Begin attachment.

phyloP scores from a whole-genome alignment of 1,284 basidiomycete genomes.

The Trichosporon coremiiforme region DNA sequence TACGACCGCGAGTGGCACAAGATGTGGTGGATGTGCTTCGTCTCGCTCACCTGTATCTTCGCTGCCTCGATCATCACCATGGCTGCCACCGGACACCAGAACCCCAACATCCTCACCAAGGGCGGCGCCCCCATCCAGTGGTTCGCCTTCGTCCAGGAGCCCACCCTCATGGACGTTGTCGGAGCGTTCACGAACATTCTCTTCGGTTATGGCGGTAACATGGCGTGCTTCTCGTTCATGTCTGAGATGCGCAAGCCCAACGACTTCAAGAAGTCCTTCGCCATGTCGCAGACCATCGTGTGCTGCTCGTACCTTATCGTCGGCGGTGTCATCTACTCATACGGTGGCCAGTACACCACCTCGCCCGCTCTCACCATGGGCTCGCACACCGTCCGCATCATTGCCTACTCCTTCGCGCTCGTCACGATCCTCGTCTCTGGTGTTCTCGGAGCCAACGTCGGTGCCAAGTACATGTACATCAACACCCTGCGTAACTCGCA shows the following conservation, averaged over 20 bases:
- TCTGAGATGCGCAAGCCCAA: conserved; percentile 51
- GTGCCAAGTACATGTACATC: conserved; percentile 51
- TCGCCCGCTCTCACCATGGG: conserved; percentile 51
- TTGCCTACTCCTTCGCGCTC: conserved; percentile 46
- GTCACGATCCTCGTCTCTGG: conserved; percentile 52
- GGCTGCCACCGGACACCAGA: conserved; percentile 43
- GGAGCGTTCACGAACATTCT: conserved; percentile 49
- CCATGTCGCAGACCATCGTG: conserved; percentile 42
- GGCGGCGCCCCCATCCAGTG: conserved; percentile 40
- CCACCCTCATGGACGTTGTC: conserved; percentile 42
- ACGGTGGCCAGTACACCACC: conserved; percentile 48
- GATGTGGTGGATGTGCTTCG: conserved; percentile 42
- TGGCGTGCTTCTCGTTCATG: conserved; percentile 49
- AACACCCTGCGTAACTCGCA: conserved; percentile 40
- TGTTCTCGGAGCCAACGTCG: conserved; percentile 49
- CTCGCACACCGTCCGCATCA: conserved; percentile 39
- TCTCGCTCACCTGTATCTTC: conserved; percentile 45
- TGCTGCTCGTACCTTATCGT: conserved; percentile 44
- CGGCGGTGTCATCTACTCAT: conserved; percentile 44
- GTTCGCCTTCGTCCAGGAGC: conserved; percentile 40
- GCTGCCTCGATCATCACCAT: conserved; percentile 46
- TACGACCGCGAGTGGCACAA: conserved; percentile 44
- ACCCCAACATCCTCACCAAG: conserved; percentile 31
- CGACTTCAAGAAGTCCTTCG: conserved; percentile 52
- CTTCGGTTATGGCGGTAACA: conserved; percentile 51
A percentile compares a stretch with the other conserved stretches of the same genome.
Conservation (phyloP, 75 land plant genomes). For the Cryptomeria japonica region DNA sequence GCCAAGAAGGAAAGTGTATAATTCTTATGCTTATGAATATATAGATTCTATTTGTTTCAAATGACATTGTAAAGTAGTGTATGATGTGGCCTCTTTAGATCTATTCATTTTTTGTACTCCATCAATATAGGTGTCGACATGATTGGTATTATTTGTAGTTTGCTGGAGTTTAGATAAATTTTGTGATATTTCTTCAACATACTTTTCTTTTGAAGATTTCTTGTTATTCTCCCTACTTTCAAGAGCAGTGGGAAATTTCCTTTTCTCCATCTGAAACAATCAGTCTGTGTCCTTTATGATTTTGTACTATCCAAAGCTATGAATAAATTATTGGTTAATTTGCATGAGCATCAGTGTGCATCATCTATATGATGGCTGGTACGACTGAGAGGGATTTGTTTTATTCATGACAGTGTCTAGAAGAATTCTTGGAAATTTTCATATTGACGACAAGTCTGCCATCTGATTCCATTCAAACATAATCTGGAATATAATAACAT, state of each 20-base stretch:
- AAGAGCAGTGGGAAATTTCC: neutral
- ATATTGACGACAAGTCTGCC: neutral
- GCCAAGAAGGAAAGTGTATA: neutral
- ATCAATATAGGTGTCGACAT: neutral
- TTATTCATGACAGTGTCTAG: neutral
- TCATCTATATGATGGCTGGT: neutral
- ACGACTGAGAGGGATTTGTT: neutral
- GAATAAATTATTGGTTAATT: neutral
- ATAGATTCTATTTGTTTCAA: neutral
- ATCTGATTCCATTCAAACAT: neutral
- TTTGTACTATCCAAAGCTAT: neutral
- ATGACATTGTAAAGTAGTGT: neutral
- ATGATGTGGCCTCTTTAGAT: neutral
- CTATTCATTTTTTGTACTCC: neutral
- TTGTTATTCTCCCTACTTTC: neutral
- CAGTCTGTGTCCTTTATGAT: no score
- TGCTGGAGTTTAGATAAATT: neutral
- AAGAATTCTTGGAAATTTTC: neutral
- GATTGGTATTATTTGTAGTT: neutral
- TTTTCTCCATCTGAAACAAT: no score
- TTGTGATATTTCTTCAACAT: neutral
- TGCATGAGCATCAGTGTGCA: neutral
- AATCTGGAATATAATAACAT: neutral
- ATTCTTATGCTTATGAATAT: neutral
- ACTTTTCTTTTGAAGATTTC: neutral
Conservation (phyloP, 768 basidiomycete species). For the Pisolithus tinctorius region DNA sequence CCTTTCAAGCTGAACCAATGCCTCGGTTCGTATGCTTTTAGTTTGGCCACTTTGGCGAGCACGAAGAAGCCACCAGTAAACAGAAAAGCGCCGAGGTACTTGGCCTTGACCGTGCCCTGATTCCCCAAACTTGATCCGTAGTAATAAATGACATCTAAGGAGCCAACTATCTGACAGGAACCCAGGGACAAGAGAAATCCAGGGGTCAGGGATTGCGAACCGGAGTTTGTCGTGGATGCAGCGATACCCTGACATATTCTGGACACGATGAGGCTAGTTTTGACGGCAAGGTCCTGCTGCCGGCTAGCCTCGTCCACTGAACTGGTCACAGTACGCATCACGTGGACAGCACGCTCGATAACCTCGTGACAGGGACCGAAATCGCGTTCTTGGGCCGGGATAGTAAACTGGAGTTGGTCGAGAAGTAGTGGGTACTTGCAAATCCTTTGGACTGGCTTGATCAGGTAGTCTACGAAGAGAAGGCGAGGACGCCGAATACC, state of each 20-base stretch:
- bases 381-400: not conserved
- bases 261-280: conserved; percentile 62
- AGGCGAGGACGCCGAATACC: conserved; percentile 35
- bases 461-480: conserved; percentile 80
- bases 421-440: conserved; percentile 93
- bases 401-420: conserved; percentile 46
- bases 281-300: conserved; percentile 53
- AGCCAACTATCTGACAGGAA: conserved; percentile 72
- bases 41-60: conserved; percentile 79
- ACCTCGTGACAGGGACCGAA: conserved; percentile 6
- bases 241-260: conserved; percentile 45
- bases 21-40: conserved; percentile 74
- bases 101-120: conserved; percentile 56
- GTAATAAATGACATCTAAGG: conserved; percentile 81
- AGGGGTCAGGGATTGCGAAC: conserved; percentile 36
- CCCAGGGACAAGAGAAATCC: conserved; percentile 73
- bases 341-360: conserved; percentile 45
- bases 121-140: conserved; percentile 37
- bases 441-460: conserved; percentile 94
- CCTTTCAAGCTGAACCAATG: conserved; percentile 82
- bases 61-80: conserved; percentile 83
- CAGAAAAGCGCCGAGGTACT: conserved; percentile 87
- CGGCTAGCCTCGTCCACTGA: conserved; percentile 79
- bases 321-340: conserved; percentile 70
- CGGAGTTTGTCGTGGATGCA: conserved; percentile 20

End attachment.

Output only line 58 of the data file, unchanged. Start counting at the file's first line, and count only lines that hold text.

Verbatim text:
- AGGCGAGGACGCCGAATACC: conserved; percentile 35